By the time he won the competition for the Universal Exhibition of 1889, Gustave Eiffel had already acquired a solid reputation thanks, among other things, to iconic projects such as the Statue of Liberty and the Gabarit viaduct (France). The daring Eiffel Tower project that he conceived in 1886, supported by his team of innovative engineers, was both a technical and financial challenge. We take a look at the key players and events in a building project forever associated with the history of Paris.
Eiffel: from Ecole Centrale apprentice to public construction company manager
Although Eiffel (1832-1923) failed to gain entry to the Ecole Polytechnique in 1852, he was nevertheless admitted to the Ecole centrale des arts et manufactures in Paris. He chose to study chemistry, expecting to succeed his uncle Jean-Baptiste Mollerat (1772-1855) in the management of his acetic acid factory in Pouilly-sur-Saône (France).
But when Mollerat died in 1855, family disputes deprived Gustave Eiffel of the management of this coveted company. This caused him to lose interest in chemistry.
In 1856, Eiffel trained in Paris with Charles Nepveu, an Ecole Centrale graduate who had already earned a reputation for his treatises on the organisation of labour, and a builder of steam engines, tools, forges, boilermaking and sheet metalwork (metallurgical industry). Thanks to his scientific skills and the old school network, Gustave Eiffel very quickly rose to become Nepveu’s right-hand man. In 1859, he took charge of the construction of the Bordeaux bridge and introduced the experimental use of compressed air caissons for the piles of the bridge in the Garonne under the watchful eye of Charles Nepveu and François Pauwels, the owner of the Nepveu company bought in 1856. Eiffel’s excellent reputation saw him appointed engineer of the Cie Pauwels for an annual salary of 9,000 francs, plus a bonus of 5% on all completed contracts, on 1st September 1860.
Six years later, Eiffel was honoured with further recognition in the form of an order placed by the organising committee of the Universal Exhibition: he was given the responsibility of building the metal part of the future Fine Arts and Archeology gallery (500 m long and 15 m wide) located on the Champ-de-Mars. It was also at this time that he bought the company from his employer – the Pauwels Company, which was in the process of being liquidated in 1866. From then on, he took part in the most prestigious international projects, including the metal structure of the Statue of Liberty in 1879, and the Garabit Viaduct (Cantal- France). Eiffel would carry out this series of remarkable projects by surrounding himself with a team of loyal and innovative engineers, such as Maurice Koechlin (1856-1946) and Emile Nouguier (1840-1897) who would play a key role in the construction of the tallest tower in the world.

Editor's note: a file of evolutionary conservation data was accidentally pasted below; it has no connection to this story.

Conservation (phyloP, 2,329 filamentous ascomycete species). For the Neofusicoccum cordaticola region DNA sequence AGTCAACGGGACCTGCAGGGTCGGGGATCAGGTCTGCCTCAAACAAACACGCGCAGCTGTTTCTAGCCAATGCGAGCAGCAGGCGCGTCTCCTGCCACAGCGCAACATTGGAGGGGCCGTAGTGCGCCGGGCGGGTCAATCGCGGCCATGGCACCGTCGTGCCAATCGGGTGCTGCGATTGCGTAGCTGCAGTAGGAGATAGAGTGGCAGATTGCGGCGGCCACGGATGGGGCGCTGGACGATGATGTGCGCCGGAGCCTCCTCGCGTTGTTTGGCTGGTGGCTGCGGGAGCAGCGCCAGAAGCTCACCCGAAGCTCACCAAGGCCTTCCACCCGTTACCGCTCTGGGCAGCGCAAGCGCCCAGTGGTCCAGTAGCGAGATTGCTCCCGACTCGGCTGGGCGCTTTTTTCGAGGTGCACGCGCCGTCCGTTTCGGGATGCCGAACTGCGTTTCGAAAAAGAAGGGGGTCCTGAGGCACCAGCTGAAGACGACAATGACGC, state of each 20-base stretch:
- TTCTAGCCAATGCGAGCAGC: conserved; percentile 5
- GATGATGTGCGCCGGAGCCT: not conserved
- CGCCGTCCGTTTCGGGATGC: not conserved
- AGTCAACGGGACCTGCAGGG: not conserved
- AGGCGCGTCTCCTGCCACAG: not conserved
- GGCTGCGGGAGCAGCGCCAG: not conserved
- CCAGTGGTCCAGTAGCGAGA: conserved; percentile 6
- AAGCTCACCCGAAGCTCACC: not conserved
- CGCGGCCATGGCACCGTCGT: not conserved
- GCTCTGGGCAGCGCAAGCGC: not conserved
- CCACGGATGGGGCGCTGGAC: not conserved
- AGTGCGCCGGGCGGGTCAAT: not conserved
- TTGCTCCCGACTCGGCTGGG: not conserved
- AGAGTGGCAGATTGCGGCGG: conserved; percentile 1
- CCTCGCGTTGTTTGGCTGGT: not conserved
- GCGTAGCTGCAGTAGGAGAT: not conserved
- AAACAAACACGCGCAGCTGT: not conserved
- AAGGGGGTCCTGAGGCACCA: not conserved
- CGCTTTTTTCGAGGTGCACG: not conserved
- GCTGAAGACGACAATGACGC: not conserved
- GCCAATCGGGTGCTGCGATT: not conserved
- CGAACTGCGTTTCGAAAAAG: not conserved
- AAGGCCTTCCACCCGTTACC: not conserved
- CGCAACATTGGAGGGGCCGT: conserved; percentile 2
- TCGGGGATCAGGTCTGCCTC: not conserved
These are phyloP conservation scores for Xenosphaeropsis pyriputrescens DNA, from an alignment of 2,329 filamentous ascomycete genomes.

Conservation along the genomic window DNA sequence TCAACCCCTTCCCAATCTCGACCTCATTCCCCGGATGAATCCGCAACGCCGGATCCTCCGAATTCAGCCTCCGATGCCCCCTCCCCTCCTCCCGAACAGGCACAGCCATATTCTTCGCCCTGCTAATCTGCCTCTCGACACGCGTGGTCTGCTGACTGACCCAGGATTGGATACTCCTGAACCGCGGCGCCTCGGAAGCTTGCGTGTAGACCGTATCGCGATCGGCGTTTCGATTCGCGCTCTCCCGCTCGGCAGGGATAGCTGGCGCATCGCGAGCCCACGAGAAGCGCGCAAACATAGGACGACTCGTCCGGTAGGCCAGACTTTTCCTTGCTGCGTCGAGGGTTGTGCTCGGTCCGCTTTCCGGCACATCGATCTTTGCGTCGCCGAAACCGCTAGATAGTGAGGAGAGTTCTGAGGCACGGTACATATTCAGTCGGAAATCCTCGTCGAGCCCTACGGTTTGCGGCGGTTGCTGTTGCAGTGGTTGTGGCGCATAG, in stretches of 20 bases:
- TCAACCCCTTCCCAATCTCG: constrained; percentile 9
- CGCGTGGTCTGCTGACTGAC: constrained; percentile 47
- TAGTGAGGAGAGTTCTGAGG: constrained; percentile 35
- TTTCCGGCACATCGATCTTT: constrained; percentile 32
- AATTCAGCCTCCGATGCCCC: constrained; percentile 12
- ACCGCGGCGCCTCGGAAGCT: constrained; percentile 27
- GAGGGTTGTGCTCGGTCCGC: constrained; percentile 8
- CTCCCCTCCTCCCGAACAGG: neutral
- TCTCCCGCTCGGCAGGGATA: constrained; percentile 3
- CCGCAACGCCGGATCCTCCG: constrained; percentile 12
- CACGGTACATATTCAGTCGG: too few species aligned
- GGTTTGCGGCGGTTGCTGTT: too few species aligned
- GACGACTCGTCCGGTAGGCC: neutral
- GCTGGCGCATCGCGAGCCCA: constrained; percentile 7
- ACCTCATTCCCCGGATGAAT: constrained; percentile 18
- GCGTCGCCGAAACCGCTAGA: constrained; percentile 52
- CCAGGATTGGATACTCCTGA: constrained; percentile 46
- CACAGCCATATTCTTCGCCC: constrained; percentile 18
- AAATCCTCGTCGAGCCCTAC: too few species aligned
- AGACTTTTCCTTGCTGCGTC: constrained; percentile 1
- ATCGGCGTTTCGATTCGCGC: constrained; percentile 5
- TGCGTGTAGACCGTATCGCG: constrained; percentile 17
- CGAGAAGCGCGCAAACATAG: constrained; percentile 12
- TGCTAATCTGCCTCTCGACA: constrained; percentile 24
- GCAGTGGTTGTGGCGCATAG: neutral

Eiffel and his team of engineers take up the challenge of the Universal Exhibition competition
In anticipation of the Universal Exhibition of 1889, the competition program for the projects to develop the Champ-de-Mars and the Esplanade des Invalides was published in the Journal officiel on May 2, 1886. Article 9 states, “Competitors will be required to study the possibility of erecting an iron tower with a square base, 125 m per side at the base and 300 metres high, on the Champ-de-Mars.”
The project presented by Eiffel was in competition with the “Sun Tower” from engineer and architect Jules Bourdais, the co-creator (with Gabriel Davioud) of the Palais du Trocadéro for the Universal Exhibition of 1878. The stakes were high, and a violent press campaign was waged between the engineers and the architects.
But Eiffel and his associates had set the bar high. Nouguier and Koechlin were keen to surpass the technical prowess of the Statue of Liberty and the Garabit viaduct. They employed wind resistance calculations and the box girder principle produced at Garabit.
At the first presentation, G. Eiffel was dubious but, during the summer of 1884, he was finally won over by the proposal, which had by then become associated with Stephen Sauvestre (1846-1919), another Ecole Centrale graduate who had previously worked with Eiffel on the Universal Exhibition. On September 18, 1884, Eiffel, Koechlin and Nouguier filed a patent for a “new approach enabling the construction of metal piers and pylons with a height of over 300 m.”